Tuesday, January 11, 2011

Past life forms on a moon of Saturn?

Jonathan Amos reported for BBC News on an ice volcano on one of Saturn’s moons (“Ice volcano' identified on Saturn's moon Titan”, 14 December 2010):
Scientists think they now have the best evidence yet for an ice volcano on Titan, the largest moon of Saturn.

The Cassini probe has spotted a 1,500m-high mountain with a deep pit in it, and what looks like a flow of material on the surrounding surface.

The new feature, which has been dubbed "The Rose", was seen with the probe's radar and infrared instruments.

Rose volcano on Titan, NASA
Titan has long been speculated to have cryovolcanoes but its hazy atmosphere makes all observations very difficult.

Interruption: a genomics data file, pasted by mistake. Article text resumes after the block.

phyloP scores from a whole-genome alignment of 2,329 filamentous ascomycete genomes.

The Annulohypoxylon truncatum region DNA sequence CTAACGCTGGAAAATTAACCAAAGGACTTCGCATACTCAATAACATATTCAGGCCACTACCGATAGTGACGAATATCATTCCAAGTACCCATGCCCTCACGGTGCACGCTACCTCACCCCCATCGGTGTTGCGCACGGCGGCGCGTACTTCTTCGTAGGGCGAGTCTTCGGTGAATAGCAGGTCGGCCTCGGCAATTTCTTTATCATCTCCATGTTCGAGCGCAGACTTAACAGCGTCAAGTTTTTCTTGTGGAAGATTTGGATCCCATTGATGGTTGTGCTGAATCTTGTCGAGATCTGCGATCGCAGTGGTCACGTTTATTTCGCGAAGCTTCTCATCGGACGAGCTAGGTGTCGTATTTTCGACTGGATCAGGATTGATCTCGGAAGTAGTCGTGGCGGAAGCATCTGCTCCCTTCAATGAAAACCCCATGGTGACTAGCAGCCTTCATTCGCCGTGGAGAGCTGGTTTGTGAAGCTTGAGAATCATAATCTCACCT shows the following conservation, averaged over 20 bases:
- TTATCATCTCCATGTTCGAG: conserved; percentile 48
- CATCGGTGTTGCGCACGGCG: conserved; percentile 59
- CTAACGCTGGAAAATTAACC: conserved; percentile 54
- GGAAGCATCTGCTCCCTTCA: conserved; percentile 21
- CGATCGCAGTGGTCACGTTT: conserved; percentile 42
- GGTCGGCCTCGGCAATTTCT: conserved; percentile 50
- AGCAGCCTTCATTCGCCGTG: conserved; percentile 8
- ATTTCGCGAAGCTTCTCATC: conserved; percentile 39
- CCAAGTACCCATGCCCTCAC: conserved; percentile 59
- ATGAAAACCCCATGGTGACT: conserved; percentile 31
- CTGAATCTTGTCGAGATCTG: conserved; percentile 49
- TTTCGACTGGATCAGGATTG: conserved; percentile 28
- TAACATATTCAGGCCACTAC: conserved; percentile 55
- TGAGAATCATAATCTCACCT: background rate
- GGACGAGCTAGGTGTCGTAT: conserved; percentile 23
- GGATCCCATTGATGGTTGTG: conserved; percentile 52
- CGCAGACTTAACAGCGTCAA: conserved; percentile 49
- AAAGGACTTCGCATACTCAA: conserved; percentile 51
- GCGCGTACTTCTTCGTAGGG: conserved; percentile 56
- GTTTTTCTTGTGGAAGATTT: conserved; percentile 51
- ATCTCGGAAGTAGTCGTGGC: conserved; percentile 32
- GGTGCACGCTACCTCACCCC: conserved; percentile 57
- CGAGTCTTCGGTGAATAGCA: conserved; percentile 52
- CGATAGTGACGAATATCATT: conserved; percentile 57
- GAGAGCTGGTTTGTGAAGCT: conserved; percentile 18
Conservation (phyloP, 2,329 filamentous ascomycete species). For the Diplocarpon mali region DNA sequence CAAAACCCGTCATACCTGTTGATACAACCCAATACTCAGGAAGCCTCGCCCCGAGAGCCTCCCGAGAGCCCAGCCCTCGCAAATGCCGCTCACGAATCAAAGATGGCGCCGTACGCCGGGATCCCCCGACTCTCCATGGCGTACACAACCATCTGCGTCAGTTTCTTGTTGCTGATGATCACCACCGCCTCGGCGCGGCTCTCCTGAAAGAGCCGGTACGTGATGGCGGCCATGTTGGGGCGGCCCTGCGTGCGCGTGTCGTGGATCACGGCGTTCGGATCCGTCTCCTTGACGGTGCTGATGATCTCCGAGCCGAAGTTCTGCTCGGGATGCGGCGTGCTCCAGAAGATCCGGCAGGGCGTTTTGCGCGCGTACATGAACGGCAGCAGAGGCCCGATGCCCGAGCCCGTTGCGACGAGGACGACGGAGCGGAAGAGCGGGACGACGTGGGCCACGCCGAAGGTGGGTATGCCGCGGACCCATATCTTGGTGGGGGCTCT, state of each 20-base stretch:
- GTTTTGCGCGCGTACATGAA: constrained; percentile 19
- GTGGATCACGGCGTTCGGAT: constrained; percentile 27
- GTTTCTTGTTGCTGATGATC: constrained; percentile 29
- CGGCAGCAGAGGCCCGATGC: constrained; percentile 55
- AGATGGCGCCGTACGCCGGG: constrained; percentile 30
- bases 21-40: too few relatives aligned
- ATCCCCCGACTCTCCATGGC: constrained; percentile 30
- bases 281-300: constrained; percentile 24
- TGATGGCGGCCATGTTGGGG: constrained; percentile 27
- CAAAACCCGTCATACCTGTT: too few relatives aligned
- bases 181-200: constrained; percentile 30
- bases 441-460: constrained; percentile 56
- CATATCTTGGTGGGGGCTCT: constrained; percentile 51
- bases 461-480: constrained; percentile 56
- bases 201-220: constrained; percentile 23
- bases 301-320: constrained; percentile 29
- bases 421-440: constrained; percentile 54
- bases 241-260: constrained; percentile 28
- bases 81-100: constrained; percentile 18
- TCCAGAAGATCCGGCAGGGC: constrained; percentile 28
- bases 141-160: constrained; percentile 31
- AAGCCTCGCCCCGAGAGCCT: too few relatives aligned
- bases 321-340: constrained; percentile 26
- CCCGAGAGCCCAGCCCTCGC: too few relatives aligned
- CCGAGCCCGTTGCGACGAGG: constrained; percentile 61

Researchers are now wondering how active this mountain might be, and what sort of lava it could spew.

"Much of Titan's outer material is water-ice and ammonia, and so that's certainly one possible material that could melt at low temperatures and flow on the surface," explained Dr Randy Kirk, a Cassini radar team-member from the US Geological Survey (USGS).
Some of us kept wondering where the “life on Titan” hook would come in, and a friend spotted it here, at the very end:
Might cryo-lavas have dredged up indications of fossils or chemical remains of sub-surface life?
Well, maybe, but then space aliens might have used our DNA to hide messages too ...

One so much wishes that all the research would pay off soon, that some evidence of life elsewhere would actually be found. Primitive life would, in my view, be rather more interesting than the “Take me to your leader” crowd of science fiction.

Notice to extraterrestrials: We have enough politicians and others who know how to run the world here already. Why not take some home with you as souvenirs?